Signs Of Opiate Abuse

An opiate is a class of drugs meant to relieve pain. Opiates include opium, codeine, heroin and morphine. Prescription drug abuse has become a growing problem. Statistics and signs of opiate abuse in the US show that abuse of these drugs is increasing at an alarming rate. It is estimated that over 37 percent of adults above the age of 18 years have struggled with opiate addiction. There is also a gender disparity when it comes to opiate abuse. It is estimated that 49 percent of men and 26 percent of women misuse these drugs. Statistics also indicate that adults below the age of 30 have a higher prevalence rate which is at 29 percent. People with multiple health conditions and taking different drug prescriptions are at risk of becoming addicted or misusing drugs.

Risk factors of prescription drug misuse include:

  • Past or present addiction to alcohol or other substances
  • Young age especially those in their teenage years
  • Exposure to a social environment where drug abuse is prevalent
  • Ease of access to prescription drugs; for instance, working in a chemist or health care unit
  • Pre-existing conditions such as depression
  • Lack of knowledge concerning prescription drug abuse

Opiate use leads to addiction and dependence. There are signs of opiate abuse one can pick up on to determine if a problem does exist.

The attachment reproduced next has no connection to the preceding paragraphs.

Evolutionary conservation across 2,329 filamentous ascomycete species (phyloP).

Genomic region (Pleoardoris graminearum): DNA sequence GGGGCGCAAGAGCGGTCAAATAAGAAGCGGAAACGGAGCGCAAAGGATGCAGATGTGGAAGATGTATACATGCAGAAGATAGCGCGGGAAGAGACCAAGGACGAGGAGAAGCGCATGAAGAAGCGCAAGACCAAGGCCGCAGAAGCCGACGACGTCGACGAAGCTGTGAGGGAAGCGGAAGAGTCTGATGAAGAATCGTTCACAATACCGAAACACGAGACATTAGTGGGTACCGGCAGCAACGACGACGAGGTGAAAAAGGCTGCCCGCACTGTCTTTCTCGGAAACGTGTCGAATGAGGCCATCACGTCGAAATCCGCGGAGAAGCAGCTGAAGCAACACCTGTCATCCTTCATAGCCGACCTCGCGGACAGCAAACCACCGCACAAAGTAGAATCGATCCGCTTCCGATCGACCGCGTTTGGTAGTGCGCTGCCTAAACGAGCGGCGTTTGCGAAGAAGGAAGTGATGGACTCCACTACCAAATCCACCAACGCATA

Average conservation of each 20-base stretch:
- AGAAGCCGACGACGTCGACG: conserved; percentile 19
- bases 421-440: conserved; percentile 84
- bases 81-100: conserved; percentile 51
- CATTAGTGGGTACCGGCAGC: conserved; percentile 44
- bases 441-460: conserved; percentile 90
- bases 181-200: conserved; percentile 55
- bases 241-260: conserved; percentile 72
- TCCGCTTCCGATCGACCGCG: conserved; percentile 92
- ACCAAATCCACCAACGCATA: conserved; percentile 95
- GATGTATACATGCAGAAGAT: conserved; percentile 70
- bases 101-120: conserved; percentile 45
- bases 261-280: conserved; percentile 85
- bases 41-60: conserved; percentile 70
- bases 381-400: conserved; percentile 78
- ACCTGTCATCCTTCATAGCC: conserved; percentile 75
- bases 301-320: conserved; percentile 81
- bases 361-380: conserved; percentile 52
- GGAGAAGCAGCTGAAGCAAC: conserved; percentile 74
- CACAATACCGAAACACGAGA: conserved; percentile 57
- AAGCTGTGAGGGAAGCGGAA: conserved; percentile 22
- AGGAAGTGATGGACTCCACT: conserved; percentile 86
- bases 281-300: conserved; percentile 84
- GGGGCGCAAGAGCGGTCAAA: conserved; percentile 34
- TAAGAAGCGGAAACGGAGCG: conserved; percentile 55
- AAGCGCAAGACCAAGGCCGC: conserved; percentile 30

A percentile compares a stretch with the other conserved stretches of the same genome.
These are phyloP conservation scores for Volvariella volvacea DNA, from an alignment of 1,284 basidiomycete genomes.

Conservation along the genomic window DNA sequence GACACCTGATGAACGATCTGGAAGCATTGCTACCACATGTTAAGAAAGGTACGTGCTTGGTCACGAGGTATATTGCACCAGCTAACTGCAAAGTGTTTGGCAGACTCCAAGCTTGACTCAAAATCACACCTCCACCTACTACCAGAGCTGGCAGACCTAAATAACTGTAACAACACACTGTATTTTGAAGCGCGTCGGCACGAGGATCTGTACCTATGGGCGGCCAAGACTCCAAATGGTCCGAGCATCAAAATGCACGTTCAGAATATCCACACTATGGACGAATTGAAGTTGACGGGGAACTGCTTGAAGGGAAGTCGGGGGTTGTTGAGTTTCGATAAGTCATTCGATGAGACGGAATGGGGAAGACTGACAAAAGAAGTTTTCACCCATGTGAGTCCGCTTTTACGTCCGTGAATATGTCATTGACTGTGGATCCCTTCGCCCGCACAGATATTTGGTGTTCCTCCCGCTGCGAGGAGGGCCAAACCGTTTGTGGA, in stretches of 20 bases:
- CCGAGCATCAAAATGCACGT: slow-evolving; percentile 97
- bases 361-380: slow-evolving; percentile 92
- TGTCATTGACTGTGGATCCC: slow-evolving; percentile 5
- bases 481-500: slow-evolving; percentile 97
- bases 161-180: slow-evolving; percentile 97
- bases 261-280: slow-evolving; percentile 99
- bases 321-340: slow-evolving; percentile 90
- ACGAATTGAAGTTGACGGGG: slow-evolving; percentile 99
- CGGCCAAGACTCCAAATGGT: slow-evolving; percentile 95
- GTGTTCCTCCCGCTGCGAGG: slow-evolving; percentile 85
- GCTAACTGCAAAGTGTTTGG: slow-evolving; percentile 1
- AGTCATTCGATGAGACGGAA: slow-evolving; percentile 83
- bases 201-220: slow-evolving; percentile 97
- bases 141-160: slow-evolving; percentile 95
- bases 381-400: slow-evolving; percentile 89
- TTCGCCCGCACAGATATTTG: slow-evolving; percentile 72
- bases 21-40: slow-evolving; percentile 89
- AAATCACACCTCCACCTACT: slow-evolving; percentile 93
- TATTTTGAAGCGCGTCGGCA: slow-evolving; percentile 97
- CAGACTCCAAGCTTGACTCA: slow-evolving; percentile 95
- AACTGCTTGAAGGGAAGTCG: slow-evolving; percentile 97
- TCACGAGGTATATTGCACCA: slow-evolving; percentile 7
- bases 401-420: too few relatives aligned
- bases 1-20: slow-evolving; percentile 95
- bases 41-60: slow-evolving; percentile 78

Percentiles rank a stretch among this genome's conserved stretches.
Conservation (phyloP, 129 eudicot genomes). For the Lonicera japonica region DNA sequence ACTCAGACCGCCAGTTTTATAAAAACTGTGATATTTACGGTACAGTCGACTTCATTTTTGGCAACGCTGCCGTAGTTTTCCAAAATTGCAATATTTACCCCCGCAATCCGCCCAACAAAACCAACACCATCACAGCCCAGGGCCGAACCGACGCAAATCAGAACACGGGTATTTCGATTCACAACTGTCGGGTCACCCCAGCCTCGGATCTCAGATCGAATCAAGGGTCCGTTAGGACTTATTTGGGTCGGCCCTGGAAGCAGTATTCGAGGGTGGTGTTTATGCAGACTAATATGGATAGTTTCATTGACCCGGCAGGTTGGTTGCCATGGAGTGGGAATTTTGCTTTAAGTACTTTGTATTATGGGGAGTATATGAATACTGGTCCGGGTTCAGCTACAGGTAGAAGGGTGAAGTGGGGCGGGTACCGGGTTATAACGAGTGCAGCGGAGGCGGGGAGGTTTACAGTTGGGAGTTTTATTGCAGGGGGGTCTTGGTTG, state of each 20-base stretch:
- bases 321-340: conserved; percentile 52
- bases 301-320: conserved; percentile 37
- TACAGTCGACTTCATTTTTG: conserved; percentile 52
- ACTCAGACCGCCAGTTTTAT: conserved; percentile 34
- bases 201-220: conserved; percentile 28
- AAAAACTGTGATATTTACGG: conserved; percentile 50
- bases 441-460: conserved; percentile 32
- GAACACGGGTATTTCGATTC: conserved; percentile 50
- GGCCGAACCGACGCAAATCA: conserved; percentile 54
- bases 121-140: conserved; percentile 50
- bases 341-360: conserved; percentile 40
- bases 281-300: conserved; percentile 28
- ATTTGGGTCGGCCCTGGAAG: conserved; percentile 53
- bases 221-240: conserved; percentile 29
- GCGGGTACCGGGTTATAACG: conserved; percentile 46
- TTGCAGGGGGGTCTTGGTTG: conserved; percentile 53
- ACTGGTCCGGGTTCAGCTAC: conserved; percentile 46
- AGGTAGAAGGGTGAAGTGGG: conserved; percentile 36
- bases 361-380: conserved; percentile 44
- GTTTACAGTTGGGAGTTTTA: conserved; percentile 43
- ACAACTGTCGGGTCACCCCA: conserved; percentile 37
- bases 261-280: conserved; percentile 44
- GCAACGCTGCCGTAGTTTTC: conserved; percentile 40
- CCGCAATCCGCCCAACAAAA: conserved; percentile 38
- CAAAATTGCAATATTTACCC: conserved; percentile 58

These include:

Mood Symptoms

  • Hyperactivity
  • Feeling unmotivated
  • Depressed mood
  • Poor decision making

Behavioral Signs Of Opiate Abuse

  • Socially withdrawn
  • Diminished coordination
  • Slurred or slowed speech
  • Lack of interest even in activities that one used to enjoy before
  • Stealing and other illegal activities
  • Extreme change in behavior
  • Mood swings
  • Confusion
  • Illusions or distorted perceptions
  • Anxiety

Physical Symptoms

  • Itchy skin
  • Sudden weight loss
  • Cramping
  • Recurring headaches
  • Joint and muscle pain
  • Diarrhea
  • Nausea and vomiting
  • Decreased breathing rate
  • Sweating
  • Constipation

The road to recovery begins when one admits that they have a problem and these signs of opiate abuse are indicators that one needs help. There are numerous treatment methods and facilities available; however, inpatient or residential rehab centers have proven to be the gold standard.

Benefits Of Inpatient Treatments

The most crucial benefit of enrolling in residential rehab is when you give yourself what you need most to recover – time and focus. The approach used by inpatient rehab facilities begins with detoxification. This is way better than attempting to quit “cold turkey.” The rehab facility assists patients in dealing with the withdrawal symptoms. This significantly increases the chance of success.

Inpatient rehab facilities enroll people from different areas. Patients are able to go through treatment in groups and this gives them morale and encouragement that they are not alone.

Enrolling in a residential rehab facility immediately takes the patient out of the enabling environment. Contrary to common belief, the desire for substance abuse does not just happen. There are specific triggers such as sight, smell and sound. An inpatient rehab center eliminates these triggers and patients are able to focus on recovering.

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